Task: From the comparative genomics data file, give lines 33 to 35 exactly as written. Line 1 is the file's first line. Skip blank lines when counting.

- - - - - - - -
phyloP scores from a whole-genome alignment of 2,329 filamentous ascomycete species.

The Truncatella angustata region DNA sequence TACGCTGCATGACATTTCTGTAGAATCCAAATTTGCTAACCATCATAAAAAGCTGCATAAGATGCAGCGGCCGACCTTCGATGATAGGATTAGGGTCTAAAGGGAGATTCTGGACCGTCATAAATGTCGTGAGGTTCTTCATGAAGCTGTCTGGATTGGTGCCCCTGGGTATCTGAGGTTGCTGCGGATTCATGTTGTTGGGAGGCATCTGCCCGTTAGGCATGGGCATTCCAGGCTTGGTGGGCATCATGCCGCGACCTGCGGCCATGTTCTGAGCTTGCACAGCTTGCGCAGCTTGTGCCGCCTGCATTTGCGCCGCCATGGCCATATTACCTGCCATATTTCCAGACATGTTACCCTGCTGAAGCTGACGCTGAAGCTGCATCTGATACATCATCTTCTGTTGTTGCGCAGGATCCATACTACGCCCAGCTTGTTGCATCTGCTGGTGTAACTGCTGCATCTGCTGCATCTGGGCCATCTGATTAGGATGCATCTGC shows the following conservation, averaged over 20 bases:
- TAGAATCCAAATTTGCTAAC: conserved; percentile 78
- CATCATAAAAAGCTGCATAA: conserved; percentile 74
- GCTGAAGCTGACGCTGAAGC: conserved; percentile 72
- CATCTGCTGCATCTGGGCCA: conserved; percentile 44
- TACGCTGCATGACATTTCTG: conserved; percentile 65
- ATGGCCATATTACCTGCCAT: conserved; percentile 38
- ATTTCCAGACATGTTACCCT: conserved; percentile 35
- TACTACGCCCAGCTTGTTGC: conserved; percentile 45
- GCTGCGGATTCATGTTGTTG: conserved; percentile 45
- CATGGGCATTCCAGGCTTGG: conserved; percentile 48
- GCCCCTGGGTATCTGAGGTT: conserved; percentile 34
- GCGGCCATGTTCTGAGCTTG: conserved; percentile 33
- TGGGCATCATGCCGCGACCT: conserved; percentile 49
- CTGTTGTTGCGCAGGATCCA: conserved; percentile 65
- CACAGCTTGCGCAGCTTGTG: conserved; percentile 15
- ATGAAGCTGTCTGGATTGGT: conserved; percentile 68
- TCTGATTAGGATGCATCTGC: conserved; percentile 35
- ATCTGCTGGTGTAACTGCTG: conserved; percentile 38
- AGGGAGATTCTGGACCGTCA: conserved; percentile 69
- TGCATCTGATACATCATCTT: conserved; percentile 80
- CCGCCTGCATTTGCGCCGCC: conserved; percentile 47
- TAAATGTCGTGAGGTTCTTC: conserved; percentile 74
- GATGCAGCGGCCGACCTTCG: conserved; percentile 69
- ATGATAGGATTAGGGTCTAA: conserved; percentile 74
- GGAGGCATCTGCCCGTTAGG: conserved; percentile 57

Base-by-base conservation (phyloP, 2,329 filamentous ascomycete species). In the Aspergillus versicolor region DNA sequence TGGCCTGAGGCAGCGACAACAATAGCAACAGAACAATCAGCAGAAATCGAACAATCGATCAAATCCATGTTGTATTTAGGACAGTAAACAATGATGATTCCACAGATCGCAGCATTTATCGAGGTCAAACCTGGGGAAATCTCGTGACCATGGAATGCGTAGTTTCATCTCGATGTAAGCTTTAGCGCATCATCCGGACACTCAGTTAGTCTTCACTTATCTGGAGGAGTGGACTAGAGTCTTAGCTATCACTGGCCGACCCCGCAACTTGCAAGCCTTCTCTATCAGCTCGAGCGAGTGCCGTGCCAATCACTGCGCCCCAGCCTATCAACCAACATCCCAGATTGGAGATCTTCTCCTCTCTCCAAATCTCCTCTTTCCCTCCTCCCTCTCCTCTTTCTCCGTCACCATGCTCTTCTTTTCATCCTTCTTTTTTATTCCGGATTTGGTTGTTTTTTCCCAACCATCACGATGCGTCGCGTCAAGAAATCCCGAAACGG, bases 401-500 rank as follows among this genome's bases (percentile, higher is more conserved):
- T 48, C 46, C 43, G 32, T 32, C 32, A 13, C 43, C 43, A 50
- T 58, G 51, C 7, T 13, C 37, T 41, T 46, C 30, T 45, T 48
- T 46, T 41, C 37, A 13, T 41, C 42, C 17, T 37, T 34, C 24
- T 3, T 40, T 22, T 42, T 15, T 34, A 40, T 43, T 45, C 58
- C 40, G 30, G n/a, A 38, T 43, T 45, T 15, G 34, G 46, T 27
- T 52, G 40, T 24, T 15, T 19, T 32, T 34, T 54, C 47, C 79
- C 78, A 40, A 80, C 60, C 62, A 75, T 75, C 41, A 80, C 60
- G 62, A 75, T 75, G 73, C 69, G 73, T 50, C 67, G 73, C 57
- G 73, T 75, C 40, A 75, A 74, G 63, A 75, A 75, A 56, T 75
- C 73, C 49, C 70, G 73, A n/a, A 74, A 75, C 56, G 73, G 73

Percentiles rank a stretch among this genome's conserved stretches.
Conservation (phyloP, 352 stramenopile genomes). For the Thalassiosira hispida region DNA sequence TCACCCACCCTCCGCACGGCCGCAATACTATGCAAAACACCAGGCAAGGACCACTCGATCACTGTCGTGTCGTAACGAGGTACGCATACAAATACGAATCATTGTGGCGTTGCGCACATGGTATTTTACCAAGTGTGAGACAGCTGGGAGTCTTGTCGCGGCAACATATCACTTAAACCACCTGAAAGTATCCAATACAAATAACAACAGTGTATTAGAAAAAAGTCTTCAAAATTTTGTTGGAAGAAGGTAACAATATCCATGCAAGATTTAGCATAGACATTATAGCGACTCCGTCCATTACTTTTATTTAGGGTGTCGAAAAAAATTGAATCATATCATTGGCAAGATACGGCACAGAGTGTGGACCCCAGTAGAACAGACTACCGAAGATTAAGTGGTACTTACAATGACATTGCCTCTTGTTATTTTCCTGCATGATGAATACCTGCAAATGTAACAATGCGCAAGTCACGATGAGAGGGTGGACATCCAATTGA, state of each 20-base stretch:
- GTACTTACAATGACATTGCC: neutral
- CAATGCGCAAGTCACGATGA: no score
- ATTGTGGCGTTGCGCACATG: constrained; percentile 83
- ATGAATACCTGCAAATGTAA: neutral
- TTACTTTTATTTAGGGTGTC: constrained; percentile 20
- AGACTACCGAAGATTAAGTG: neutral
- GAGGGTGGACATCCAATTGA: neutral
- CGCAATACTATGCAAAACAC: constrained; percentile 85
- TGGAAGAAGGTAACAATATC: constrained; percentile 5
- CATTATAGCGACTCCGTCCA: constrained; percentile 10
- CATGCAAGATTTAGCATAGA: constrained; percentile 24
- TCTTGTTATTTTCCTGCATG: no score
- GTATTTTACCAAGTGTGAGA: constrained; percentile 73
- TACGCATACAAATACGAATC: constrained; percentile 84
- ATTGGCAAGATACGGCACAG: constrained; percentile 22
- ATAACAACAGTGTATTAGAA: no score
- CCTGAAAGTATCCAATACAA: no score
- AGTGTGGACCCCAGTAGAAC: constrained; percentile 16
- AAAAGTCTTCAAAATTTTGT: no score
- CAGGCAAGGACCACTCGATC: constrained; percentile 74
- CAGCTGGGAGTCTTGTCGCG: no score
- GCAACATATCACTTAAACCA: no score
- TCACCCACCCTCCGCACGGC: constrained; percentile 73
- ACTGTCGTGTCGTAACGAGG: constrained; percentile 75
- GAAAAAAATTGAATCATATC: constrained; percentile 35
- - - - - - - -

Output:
- C 40, G 30, G n/a, A 38, T 43, T 45, T 15, G 34, G 46, T 27
- T 52, G 40, T 24, T 15, T 19, T 32, T 34, T 54, C 47, C 79
- C 78, A 40, A 80, C 60, C 62, A 75, T 75, C 41, A 80, C 60